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I need to design a circuit to delay an input signal by a given amount of time (around a second, trimmable). The delay should be set through the use of passive components (resistors or capacitors). The input signal is basically a TTL level that goes high at a certain time, stays high for some time (100ms should be nice value), then goes back low.

I cannot use a micro or other programmable device because the firmware certification process is too expensive.

I realized a working solution that uses an RC network feed into a Schmidt triggered comparator (with a fixed voltage reference placed in input against RC voltage level). I'm not very satisfied with this solution for two main reasons:

  1. the needed delay implies large caps that are pretty inaccurate;
  2. the input signal high level need to last at least as much as 'delay';

Overall requirements:

  • delay duration 1 sec +/- 500 ms accuray +/- 10%
  • The delayed event should last for a reasonable time lets's say at least 100ms (and less than 200ms).

example waveforms of input and output signals

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    \$\begingroup\$ Or you could use a shift register, if you have some suitable clock signal available \$\endgroup\$ – Richard the Spacecat May 22 '18 at 14:35
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    \$\begingroup\$ I think you need to draw a diagram of input signal and output signal, annotated with what causes what, and what the requirements for the output signal are. It's not clear what you mean by 'signal', whether it's just the input +ve going edge, or just the -ve edge, or both, and what happens when the timing between them changes. A monostable like HC123 might be what you need, or it might not, depending on what you want. \$\endgroup\$ – Neil_UK May 22 '18 at 15:02
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    \$\begingroup\$ Ahem, how about the good ol' 555 timer? \$\endgroup\$ – calcium3000 May 22 '18 at 15:05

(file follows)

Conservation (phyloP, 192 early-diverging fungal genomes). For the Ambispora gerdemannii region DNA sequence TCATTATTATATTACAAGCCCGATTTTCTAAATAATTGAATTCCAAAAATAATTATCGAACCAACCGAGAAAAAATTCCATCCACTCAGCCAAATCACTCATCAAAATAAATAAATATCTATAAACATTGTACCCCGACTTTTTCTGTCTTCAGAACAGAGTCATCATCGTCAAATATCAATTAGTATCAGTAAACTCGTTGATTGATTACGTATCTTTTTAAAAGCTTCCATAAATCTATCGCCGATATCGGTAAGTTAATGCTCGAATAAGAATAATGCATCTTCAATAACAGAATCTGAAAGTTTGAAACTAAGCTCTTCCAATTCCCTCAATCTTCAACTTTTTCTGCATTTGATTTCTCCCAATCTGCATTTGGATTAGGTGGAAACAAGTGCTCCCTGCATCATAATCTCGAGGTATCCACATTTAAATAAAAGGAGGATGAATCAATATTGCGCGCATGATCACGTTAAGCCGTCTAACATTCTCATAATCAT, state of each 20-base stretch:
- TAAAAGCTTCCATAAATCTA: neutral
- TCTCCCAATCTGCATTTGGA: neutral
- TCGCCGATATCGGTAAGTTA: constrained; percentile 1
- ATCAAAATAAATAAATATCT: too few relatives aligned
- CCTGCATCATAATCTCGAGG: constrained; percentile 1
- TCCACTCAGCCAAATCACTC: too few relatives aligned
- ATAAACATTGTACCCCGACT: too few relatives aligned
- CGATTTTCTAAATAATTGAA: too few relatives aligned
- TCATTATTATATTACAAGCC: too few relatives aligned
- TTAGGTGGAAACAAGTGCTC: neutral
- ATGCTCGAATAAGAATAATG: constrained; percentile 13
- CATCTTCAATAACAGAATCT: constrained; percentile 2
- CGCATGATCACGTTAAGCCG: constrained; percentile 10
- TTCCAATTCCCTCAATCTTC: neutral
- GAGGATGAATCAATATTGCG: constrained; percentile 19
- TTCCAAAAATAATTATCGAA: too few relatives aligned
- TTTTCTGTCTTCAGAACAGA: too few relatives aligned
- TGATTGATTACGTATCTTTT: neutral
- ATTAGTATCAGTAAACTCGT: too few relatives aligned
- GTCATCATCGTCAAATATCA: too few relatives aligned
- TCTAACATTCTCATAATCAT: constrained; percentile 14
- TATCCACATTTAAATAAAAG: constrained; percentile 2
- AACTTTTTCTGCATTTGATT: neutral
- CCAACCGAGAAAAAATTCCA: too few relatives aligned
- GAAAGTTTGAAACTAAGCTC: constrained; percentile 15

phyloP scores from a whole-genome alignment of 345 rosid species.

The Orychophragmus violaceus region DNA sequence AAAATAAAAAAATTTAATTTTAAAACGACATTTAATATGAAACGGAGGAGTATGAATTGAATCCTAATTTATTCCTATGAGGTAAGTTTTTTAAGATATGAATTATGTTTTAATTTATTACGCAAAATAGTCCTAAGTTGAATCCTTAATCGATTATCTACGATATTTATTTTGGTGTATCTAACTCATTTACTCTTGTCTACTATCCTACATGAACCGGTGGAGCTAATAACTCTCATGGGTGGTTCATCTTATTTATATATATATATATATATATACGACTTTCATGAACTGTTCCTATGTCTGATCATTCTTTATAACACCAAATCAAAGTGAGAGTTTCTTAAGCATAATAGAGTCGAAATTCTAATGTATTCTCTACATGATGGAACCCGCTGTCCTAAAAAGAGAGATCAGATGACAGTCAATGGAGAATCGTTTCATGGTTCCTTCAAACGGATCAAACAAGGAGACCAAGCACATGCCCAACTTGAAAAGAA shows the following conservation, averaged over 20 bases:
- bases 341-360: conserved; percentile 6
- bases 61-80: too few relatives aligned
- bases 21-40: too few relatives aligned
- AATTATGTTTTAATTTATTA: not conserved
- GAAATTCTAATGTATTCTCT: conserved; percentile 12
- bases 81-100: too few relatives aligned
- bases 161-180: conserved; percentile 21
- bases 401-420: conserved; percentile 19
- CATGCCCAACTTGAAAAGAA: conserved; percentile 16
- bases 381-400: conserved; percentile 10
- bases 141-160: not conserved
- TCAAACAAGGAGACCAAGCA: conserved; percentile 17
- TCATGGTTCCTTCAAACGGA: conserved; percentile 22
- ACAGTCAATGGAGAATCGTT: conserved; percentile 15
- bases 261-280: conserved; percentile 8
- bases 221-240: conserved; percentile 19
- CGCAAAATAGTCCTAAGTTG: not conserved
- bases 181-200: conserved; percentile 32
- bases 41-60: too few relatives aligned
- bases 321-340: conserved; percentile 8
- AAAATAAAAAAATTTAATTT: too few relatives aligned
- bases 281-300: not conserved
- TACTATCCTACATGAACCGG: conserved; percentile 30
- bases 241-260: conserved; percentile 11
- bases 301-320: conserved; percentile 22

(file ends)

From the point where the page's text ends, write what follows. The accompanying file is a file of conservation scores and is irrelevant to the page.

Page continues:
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    \$\begingroup\$ The statement "My firmware needs to be certified" doesn't sit well with "I don't know how to delay a digital signal". Can you give us your own estimate of how experienced you are? (Seriously, writing good firmware is usually easier than designing good analog circuitry, and if the certification is a requirement for a life-critical system, I'd prefer you don't design the analog part if you don't know how to implement a delay) \$\endgroup\$ – Marcus Müller May 22 '18 at 15:41
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    \$\begingroup\$ But: where does hardware stop and software begin? A very viable solution, especially if you're dealing with more than one digital signal that needs routing, anyway, and if you need to save on component count and board space, is to just design a minimal CPLD layout with an internal clock and counter, and order these parts (often available preprogrammed, even). It's configured hardware, then, not software? I'm sure your standards define that! \$\endgroup\$ – Marcus Müller May 22 '18 at 16:13
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The Analog Devices / Linear Technology LT6993-1 (see circuit below) is a positive edge triggered pulse generator that has a resistor-programmable clock frequency and a resistor programmable divider value and polarity, with delays up to 33 seconds with ~3% accuracy.

An internal A/D converter converts the DIV input voltage into an 8 bit divider selector and a 1 bit polarity selector. The clock frequency and the divider value determine the output pulse width. Large divider settings allow reasonably sized resistors to generate long delays.

The circuit below (from the data sheet) shows how to use two of the chips to generate a delayed pulse in response to the rising edge of an input pulse. The resistor values would need to be adjusted to match your required delays. Suggested DIV resistor values are shown in the table below the circuit.